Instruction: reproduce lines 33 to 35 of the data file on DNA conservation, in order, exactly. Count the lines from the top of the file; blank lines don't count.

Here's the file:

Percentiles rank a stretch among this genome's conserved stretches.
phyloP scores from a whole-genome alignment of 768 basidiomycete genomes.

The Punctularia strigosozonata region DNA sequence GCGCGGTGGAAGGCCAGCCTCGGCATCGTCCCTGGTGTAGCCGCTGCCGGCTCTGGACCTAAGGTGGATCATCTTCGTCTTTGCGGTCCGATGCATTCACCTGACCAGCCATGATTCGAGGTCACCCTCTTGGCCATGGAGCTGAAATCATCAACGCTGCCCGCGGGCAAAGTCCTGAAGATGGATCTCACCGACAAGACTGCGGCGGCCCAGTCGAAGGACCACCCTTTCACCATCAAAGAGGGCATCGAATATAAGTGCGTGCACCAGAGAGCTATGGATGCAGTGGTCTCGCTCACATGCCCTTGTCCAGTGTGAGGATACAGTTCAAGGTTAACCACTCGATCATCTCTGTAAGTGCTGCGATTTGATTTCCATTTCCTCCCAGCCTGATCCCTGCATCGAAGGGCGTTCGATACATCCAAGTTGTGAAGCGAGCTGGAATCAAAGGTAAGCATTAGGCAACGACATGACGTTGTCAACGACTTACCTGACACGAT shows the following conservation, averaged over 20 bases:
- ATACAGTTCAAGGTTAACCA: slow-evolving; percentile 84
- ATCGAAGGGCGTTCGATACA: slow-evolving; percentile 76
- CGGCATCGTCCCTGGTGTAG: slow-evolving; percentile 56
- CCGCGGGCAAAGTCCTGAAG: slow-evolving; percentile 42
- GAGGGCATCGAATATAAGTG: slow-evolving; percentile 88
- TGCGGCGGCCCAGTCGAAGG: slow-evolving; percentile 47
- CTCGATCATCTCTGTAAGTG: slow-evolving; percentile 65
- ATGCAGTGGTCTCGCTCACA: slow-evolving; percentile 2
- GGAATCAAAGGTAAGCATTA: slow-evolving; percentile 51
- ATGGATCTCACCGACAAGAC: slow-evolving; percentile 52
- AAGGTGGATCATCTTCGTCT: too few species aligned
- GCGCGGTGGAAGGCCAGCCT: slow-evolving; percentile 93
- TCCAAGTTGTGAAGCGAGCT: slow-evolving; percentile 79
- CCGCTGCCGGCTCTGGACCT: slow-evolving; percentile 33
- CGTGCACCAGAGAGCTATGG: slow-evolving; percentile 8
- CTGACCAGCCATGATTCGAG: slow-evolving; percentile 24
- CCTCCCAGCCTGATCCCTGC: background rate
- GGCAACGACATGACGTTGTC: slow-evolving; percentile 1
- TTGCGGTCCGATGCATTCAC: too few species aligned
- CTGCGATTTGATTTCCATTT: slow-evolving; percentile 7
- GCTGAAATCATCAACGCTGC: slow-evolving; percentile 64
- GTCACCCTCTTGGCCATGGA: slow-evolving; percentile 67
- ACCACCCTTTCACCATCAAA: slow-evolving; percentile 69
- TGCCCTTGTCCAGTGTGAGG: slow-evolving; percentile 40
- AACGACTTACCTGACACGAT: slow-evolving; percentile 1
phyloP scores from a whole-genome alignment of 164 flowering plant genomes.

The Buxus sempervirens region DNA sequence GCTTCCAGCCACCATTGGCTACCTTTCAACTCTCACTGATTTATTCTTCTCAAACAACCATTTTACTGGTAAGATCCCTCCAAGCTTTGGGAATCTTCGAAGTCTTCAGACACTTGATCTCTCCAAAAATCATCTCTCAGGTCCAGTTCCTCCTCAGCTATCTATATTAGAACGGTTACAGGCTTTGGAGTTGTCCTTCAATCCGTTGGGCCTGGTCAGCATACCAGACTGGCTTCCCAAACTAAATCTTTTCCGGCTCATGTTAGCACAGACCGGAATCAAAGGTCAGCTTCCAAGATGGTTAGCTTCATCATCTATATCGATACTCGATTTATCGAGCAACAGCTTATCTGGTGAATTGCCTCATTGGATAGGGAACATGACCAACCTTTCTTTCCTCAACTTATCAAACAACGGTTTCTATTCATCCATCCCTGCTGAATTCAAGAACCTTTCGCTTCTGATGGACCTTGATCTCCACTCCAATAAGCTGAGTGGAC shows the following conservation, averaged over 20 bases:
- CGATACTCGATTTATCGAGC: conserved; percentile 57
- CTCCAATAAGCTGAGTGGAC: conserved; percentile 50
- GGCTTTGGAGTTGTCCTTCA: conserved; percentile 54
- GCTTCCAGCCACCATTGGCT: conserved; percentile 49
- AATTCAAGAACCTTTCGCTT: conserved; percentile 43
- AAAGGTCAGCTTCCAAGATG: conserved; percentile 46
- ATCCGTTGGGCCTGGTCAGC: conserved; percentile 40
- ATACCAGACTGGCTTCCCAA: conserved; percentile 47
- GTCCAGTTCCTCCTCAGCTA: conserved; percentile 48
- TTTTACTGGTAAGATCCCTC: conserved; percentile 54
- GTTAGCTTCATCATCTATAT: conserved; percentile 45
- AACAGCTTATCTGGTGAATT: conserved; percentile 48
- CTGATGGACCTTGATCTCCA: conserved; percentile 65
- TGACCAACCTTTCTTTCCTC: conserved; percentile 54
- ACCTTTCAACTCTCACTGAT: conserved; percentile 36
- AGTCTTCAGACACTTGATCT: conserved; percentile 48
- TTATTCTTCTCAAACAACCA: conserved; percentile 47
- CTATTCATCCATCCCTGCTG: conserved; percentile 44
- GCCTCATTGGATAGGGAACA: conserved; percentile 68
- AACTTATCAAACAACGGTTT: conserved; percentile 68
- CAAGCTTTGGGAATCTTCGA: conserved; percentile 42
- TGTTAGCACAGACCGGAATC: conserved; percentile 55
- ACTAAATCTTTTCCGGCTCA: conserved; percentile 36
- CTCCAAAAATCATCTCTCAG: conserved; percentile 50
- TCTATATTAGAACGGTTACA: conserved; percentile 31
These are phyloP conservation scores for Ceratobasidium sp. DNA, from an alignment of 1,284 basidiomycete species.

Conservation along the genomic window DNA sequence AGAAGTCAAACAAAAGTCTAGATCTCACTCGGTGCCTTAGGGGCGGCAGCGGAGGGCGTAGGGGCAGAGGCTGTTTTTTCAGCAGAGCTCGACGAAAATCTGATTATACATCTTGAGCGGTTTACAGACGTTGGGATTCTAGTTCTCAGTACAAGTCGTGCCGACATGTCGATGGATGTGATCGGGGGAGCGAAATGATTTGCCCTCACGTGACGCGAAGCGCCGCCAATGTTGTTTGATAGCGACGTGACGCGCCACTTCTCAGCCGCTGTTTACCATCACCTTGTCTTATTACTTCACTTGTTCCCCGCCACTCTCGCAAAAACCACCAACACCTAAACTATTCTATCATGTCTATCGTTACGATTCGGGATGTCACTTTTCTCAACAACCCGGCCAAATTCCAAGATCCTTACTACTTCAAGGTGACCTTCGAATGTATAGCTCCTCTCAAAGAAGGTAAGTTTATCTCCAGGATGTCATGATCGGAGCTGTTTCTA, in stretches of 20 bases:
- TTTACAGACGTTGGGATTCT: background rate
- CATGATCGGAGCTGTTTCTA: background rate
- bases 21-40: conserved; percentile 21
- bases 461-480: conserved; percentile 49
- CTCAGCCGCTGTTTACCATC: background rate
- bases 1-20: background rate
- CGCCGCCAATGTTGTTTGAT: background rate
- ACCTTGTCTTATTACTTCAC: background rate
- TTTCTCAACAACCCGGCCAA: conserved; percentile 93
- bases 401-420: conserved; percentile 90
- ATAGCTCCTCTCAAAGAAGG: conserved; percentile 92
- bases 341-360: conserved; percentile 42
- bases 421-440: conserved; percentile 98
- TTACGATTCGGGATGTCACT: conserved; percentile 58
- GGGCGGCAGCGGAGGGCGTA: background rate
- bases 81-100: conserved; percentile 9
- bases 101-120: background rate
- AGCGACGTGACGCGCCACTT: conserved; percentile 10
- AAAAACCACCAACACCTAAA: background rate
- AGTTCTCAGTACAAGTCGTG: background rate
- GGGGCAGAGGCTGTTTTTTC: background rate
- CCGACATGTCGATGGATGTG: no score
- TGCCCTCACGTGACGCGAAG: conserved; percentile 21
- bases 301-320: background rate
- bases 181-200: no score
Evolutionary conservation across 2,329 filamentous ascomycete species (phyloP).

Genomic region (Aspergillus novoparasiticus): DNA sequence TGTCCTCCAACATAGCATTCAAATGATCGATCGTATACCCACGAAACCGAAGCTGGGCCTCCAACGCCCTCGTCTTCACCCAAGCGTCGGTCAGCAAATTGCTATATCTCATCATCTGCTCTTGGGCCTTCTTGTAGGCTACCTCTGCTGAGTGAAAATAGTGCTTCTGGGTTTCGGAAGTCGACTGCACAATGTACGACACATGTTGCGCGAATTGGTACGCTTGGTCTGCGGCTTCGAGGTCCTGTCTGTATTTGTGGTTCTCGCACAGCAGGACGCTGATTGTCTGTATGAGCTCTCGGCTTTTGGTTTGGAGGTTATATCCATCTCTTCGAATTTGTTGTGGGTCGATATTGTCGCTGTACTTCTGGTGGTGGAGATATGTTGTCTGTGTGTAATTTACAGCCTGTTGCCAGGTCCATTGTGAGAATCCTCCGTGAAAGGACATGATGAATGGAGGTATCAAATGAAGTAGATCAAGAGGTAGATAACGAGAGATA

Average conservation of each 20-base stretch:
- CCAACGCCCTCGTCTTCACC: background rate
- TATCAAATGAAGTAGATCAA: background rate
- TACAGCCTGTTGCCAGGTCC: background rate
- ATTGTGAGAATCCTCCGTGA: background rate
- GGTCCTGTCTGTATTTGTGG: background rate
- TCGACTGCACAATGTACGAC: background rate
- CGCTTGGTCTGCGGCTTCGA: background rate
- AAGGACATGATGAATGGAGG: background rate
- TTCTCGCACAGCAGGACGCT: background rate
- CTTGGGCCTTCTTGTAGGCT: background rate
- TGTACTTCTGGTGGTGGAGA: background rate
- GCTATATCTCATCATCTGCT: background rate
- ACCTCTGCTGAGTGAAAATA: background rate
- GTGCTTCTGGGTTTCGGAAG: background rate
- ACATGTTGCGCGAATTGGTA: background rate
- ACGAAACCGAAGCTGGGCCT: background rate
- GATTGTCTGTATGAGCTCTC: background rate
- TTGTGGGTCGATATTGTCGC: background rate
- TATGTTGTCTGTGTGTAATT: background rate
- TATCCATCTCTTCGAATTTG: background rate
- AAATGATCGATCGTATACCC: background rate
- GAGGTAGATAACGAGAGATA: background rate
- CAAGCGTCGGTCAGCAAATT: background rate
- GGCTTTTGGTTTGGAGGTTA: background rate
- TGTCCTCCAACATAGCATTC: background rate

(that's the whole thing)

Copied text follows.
- GGCTTTGGAGTTGTCCTTCA: conserved; percentile 54
- GCTTCCAGCCACCATTGGCT: conserved; percentile 49
- AATTCAAGAACCTTTCGCTT: conserved; percentile 43